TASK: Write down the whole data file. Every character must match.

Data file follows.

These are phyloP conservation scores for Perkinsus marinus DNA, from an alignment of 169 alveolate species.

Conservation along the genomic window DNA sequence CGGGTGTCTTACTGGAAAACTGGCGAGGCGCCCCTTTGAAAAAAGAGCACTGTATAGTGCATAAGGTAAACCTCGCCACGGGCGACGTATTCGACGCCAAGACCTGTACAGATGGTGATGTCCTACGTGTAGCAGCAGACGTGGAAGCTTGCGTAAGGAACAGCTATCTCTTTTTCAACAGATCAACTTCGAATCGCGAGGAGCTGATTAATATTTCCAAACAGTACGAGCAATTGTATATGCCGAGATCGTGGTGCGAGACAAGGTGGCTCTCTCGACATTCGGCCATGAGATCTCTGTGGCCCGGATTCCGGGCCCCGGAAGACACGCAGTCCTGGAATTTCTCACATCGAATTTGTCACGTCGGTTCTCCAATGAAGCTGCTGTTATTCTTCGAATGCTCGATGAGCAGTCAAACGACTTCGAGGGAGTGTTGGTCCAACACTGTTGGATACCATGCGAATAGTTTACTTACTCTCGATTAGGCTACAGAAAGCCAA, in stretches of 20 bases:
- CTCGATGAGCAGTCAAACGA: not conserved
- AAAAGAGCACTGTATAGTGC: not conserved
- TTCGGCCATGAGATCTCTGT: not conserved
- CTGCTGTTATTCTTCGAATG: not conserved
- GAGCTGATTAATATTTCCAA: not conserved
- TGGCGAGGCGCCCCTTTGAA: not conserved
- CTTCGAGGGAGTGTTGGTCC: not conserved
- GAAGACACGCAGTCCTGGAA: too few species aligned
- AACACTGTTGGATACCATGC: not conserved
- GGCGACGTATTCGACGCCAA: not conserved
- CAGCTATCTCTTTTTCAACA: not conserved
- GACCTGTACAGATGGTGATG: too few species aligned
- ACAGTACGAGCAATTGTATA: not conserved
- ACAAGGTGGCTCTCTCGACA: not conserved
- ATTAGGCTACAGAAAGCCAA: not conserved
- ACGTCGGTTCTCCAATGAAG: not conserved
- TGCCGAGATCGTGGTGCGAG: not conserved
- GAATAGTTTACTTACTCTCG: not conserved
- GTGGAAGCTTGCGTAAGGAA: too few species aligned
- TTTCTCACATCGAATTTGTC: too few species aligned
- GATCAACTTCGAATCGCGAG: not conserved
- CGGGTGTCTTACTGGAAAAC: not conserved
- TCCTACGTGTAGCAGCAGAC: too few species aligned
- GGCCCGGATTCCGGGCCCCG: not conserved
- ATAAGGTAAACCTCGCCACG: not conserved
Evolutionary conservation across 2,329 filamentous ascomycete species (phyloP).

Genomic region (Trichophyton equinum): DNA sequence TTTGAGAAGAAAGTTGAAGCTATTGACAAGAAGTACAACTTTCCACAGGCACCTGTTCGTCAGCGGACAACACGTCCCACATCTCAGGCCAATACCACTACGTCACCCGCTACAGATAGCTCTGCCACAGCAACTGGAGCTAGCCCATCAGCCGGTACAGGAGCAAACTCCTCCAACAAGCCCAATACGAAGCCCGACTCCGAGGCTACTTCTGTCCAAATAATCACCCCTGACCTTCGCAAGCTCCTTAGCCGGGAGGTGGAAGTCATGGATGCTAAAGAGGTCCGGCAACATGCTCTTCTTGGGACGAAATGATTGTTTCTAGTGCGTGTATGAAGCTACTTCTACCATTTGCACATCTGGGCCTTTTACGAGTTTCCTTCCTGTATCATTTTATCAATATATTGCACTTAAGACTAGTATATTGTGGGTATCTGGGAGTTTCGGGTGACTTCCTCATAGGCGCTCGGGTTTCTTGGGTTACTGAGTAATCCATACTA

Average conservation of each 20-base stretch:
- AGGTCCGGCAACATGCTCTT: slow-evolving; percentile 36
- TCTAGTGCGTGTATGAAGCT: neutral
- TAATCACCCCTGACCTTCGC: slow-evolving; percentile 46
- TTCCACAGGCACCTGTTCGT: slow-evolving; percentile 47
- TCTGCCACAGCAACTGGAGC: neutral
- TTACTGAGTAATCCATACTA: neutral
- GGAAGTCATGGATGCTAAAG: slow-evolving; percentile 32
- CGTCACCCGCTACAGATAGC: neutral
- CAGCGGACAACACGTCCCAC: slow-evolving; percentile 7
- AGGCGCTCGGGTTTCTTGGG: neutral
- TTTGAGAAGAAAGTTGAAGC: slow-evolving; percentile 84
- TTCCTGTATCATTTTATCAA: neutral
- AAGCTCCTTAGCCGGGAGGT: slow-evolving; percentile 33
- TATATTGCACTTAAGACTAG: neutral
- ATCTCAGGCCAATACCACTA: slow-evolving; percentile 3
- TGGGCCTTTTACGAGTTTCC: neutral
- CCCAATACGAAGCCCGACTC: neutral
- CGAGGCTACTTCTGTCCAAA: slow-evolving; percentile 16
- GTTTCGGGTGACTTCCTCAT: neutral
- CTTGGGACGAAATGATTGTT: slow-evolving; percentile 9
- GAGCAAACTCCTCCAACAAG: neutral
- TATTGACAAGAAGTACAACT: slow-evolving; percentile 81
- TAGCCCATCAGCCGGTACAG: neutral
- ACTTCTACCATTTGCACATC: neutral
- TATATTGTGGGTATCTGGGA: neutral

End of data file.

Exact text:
These are phyloP conservation scores for Perkinsus marinus DNA, from an alignment of 169 alveolate species.

Conservation along the genomic window DNA sequence CGGGTGTCTTACTGGAAAACTGGCGAGGCGCCCCTTTGAAAAAAGAGCACTGTATAGTGCATAAGGTAAACCTCGCCACGGGCGACGTATTCGACGCCAAGACCTGTACAGATGGTGATGTCCTACGTGTAGCAGCAGACGTGGAAGCTTGCGTAAGGAACAGCTATCTCTTTTTCAACAGATCAACTTCGAATCGCGAGGAGCTGATTAATATTTCCAAACAGTACGAGCAATTGTATATGCCGAGATCGTGGTGCGAGACAAGGTGGCTCTCTCGACATTCGGCCATGAGATCTCTGTGGCCCGGATTCCGGGCCCCGGAAGACACGCAGTCCTGGAATTTCTCACATCGAATTTGTCACGTCGGTTCTCCAATGAAGCTGCTGTTATTCTTCGAATGCTCGATGAGCAGTCAAACGACTTCGAGGGAGTGTTGGTCCAACACTGTTGGATACCATGCGAATAGTTTACTTACTCTCGATTAGGCTACAGAAAGCCAA, in stretches of 20 bases:
- CTCGATGAGCAGTCAAACGA: not conserved
- AAAAGAGCACTGTATAGTGC: not conserved
- TTCGGCCATGAGATCTCTGT: not conserved
- CTGCTGTTATTCTTCGAATG: not conserved
- GAGCTGATTAATATTTCCAA: not conserved
- TGGCGAGGCGCCCCTTTGAA: not conserved
- CTTCGAGGGAGTGTTGGTCC: not conserved
- GAAGACACGCAGTCCTGGAA: too few species aligned
- AACACTGTTGGATACCATGC: not conserved
- GGCGACGTATTCGACGCCAA: not conserved
- CAGCTATCTCTTTTTCAACA: not conserved
- GACCTGTACAGATGGTGATG: too few species aligned
- ACAGTACGAGCAATTGTATA: not conserved
- ACAAGGTGGCTCTCTCGACA: not conserved
- ATTAGGCTACAGAAAGCCAA: not conserved
- ACGTCGGTTCTCCAATGAAG: not conserved
- TGCCGAGATCGTGGTGCGAG: not conserved
- GAATAGTTTACTTACTCTCG: not conserved
- GTGGAAGCTTGCGTAAGGAA: too few species aligned
- TTTCTCACATCGAATTTGTC: too few species aligned
- GATCAACTTCGAATCGCGAG: not conserved
- CGGGTGTCTTACTGGAAAAC: not conserved
- TCCTACGTGTAGCAGCAGAC: too few species aligned
- GGCCCGGATTCCGGGCCCCG: not conserved
- ATAAGGTAAACCTCGCCACG: not conserved
Evolutionary conservation across 2,329 filamentous ascomycete species (phyloP).

Genomic region (Trichophyton equinum): DNA sequence TTTGAGAAGAAAGTTGAAGCTATTGACAAGAAGTACAACTTTCCACAGGCACCTGTTCGTCAGCGGACAACACGTCCCACATCTCAGGCCAATACCACTACGTCACCCGCTACAGATAGCTCTGCCACAGCAACTGGAGCTAGCCCATCAGCCGGTACAGGAGCAAACTCCTCCAACAAGCCCAATACGAAGCCCGACTCCGAGGCTACTTCTGTCCAAATAATCACCCCTGACCTTCGCAAGCTCCTTAGCCGGGAGGTGGAAGTCATGGATGCTAAAGAGGTCCGGCAACATGCTCTTCTTGGGACGAAATGATTGTTTCTAGTGCGTGTATGAAGCTACTTCTACCATTTGCACATCTGGGCCTTTTACGAGTTTCCTTCCTGTATCATTTTATCAATATATTGCACTTAAGACTAGTATATTGTGGGTATCTGGGAGTTTCGGGTGACTTCCTCATAGGCGCTCGGGTTTCTTGGGTTACTGAGTAATCCATACTA

Average conservation of each 20-base stretch:
- AGGTCCGGCAACATGCTCTT: slow-evolving; percentile 36
- TCTAGTGCGTGTATGAAGCT: neutral
- TAATCACCCCTGACCTTCGC: slow-evolving; percentile 46
- TTCCACAGGCACCTGTTCGT: slow-evolving; percentile 47
- TCTGCCACAGCAACTGGAGC: neutral
- TTACTGAGTAATCCATACTA: neutral
- GGAAGTCATGGATGCTAAAG: slow-evolving; percentile 32
- CGTCACCCGCTACAGATAGC: neutral
- CAGCGGACAACACGTCCCAC: slow-evolving; percentile 7
- AGGCGCTCGGGTTTCTTGGG: neutral
- TTTGAGAAGAAAGTTGAAGC: slow-evolving; percentile 84
- TTCCTGTATCATTTTATCAA: neutral
- AAGCTCCTTAGCCGGGAGGT: slow-evolving; percentile 33
- TATATTGCACTTAAGACTAG: neutral
- ATCTCAGGCCAATACCACTA: slow-evolving; percentile 3
- TGGGCCTTTTACGAGTTTCC: neutral
- CCCAATACGAAGCCCGACTC: neutral
- CGAGGCTACTTCTGTCCAAA: slow-evolving; percentile 16
- GTTTCGGGTGACTTCCTCAT: neutral
- CTTGGGACGAAATGATTGTT: slow-evolving; percentile 9
- GAGCAAACTCCTCCAACAAG: neutral
- TATTGACAAGAAGTACAACT: slow-evolving; percentile 81
- TAGCCCATCAGCCGGTACAG: neutral
- ACTTCTACCATTTGCACATC: neutral
- TATATTGTGGGTATCTGGGA: neutral